A large-scale international study supported mostly by the NIH has discovered new mutations in key genes associated with childhood epilepsy. Among those were two genes never before associated with this form of epilepsy, one of which previously had been linked to autism and a rare neurological disorder for which an effective therapy already has been developed.
The $25 million project, the Epilepsy 4000 (Epi4K), aims to sequence and analyze DNA from 4,000 epilepsy patients and their relatives. NIH researchers organized a team of international research institutions devoted to accomplishing the analyses.
The results, reported in the August 11 online issue of Nature with the title “De novo mutation in the classic epileptic encephalopathies”, are the first to emerge from the project that involves more than 40 institutions on three continents and about 150 scientists working in different disciplines.
Noting that “an emerging paradigm in neuropsychiatric disorders is the major impact of de novo mutations on disease risk,” the investigators searched for such mutations associated with epileptic encephalopathies (EE), a heterogeneous group of severe epilepsy disorders characterized by early onset of seizures with cognitive and behavioral features associated with ongoing epileptic activity.
The global team began with the most severe forms of EE that afflict about 1 in 2,000 children, often before their first birthdays. Many of these children also experience other severe disabilities including autism or cognitive dysfunction. Whether the epilepsy contributes to those, or vice versa, is being addressed in a parallel study.
The genetic analysis revealed 439 new mutations in the children, with 181 of the children having at least one. Nine of the genes with those mutations appeared in at least two children with EE and five of those had shown up in previous, smaller EE studies. Of the four others, the researchers found, two may have been coincidental. The researchers, in the course of the studies, found two new genes not previously associated with EE: GABRB3 and ALG13. Each appeared with less than a one-in-40-billion statistical chance of being connected to EE by coincidence.
The findings implicated GABRB3 for the first time as a single-gene cause of EE, and offered the strongest evidence to date for the gene’s role in any form of epilepsy. Elliott Sherr, M.D., Ph.D., UCSF physician-scientist and principal investigator of the Epi4K project, said, “Knowing this about GABRB3, which is also involved with Angelman’s syndrome, also offers the possibility that children with mutations only in this gene might benefit from the existing therapy for Angelman’s. Another new gene, ALG13, is key to putting sugars on proteins, which points to a new way of thinking about the causes of and treatment for epilepsy.”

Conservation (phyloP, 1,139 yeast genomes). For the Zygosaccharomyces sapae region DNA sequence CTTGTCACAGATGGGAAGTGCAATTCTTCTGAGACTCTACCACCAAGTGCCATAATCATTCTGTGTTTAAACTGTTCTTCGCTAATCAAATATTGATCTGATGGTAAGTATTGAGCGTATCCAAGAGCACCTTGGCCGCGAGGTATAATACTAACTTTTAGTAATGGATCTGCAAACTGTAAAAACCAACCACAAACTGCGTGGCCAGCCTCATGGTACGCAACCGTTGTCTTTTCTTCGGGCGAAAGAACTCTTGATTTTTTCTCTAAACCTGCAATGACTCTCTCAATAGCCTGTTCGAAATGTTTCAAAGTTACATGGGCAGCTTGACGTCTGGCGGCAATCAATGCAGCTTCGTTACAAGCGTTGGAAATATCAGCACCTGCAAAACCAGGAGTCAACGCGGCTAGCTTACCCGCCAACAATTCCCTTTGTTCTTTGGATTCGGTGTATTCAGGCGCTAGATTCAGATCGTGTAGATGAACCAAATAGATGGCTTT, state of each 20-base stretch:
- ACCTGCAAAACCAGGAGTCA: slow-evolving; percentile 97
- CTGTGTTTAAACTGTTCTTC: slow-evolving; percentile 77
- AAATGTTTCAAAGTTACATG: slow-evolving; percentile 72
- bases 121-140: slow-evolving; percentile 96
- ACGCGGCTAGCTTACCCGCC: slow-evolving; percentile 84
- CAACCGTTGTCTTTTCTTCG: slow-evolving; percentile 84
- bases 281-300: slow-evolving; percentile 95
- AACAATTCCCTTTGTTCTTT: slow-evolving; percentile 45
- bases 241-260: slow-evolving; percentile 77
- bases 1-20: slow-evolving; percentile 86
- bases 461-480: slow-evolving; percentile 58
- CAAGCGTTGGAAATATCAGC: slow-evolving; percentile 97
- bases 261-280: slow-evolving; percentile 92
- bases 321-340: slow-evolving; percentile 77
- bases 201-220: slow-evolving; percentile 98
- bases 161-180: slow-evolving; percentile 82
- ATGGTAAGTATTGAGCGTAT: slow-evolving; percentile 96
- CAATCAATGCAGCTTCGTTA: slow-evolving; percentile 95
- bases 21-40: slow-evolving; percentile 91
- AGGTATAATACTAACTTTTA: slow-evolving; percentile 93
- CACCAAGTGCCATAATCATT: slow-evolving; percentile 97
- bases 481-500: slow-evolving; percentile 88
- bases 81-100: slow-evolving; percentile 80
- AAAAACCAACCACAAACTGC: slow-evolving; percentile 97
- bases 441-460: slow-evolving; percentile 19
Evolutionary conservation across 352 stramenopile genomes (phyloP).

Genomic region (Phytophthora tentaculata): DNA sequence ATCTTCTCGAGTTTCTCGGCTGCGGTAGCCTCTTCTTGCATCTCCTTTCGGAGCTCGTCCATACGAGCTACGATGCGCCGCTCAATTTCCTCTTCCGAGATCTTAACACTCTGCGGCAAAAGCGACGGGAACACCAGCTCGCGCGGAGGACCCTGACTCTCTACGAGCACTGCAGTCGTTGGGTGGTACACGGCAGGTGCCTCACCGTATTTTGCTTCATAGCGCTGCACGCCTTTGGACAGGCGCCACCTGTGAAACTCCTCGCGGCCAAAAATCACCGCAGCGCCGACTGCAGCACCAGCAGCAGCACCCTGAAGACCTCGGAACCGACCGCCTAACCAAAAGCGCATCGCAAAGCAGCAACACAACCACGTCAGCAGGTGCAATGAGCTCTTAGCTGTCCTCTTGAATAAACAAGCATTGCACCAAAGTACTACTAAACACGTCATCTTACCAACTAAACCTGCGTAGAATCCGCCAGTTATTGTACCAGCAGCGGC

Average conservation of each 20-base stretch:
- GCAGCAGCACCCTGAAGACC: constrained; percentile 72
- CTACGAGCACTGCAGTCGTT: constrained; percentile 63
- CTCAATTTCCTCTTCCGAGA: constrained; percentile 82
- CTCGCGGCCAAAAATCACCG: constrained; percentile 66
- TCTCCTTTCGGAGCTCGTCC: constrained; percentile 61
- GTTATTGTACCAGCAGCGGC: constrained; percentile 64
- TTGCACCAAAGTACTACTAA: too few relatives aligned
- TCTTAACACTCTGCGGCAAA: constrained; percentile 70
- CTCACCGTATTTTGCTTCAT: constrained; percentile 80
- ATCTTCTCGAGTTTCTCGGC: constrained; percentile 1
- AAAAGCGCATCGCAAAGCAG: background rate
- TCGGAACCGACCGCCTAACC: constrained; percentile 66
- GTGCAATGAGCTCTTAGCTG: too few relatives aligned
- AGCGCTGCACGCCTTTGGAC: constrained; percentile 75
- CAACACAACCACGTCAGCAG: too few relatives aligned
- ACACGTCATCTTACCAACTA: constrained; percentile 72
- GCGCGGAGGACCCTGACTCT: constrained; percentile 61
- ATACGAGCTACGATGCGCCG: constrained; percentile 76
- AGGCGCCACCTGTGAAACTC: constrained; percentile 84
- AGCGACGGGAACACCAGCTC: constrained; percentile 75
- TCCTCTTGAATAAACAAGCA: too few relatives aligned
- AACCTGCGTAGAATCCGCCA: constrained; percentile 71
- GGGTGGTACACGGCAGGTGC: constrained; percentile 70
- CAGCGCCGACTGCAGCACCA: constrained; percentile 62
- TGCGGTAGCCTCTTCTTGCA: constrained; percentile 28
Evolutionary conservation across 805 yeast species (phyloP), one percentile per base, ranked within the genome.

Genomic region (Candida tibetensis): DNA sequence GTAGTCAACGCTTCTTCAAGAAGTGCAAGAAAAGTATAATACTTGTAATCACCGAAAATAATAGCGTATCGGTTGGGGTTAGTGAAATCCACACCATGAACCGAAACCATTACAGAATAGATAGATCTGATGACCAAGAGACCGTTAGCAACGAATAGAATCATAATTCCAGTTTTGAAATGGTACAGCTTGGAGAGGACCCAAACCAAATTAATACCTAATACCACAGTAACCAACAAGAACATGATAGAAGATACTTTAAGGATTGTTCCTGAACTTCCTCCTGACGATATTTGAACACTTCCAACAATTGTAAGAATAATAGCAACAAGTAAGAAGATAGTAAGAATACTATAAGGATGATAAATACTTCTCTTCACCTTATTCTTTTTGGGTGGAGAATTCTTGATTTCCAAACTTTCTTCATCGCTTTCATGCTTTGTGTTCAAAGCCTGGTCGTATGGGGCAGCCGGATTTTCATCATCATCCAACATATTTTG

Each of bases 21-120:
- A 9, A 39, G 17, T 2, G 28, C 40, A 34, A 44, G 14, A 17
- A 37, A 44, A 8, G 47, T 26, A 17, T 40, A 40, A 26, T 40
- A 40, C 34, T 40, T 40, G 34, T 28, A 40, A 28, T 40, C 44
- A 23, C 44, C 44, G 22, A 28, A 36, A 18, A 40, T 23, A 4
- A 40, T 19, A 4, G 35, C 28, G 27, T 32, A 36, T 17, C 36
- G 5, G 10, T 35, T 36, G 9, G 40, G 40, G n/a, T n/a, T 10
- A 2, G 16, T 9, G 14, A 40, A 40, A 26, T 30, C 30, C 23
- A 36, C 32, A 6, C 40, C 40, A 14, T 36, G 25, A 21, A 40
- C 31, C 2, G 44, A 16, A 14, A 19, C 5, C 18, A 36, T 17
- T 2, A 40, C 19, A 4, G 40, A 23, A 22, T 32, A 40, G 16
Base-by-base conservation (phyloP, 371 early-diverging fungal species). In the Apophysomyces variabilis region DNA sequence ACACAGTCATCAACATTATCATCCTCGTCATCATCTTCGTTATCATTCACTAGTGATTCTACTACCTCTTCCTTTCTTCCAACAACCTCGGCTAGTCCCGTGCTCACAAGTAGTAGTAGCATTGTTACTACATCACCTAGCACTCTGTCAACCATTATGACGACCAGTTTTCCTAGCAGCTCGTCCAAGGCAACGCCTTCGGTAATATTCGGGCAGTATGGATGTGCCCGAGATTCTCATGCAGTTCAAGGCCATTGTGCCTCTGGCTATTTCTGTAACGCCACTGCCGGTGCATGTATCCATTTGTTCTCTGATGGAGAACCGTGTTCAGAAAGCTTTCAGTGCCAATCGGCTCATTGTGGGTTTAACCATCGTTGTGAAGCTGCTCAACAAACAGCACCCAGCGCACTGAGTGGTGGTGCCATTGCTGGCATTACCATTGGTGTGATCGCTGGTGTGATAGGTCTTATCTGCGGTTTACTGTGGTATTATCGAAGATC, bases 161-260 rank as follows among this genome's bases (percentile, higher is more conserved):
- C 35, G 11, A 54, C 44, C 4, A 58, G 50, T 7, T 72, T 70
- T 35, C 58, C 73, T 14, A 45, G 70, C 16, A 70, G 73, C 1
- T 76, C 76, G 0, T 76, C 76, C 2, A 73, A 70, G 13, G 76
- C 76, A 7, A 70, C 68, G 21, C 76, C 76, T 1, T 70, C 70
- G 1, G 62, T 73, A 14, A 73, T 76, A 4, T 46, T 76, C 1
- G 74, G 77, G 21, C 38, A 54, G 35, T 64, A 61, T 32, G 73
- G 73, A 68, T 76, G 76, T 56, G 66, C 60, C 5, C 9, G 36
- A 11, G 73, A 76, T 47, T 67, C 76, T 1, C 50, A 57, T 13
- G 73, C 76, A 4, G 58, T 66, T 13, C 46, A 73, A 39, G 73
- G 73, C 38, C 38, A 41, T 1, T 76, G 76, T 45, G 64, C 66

The researchers also demonstrated that epilepsy-causing mutations are concentrated in genes that are highly intolerant to changes in their DNA sequence with even the slightest change causing the gene not to function, leading to death or severe forms of diseases.
UCSF’s Daniel Lowenstein, M.D., further noted that one of the studies most interesting findings was that many of the gene mutations affect molecules “involved in a relatively limited number of cellular pathways.” This suggests, he said, that it may be sufficient to target therapies at a limited set of pathways rather than every mutated protein in every patient.
In a written statement to GEN, Katrina Gwinn, M.D., a program director at the NIH’s National Institute of Neurological Disorders & Stroke (NINDS), commented, “I consider the pathway study to be a tremendously interesting part of this paper. The study used an unbiased approach to identify and confirm biological pathways that may be involved in severe forms of epilepsy. These pathways may contain new therapeutic targets that have yet to be tested.
“This study also introduces an important way to think about how to find risk factor genes from an analytical standpoint. This has been a real challenge with rare variants of neurological disorders.
“Because we suspect some of these variants are related to a gene dosage effect, drug targeting can be considered, which would lower, or raise, the particular dosage of a given gene product or which could impact a pathway without eliminating it. This will allow a much more fine-tuned drug development strategy.”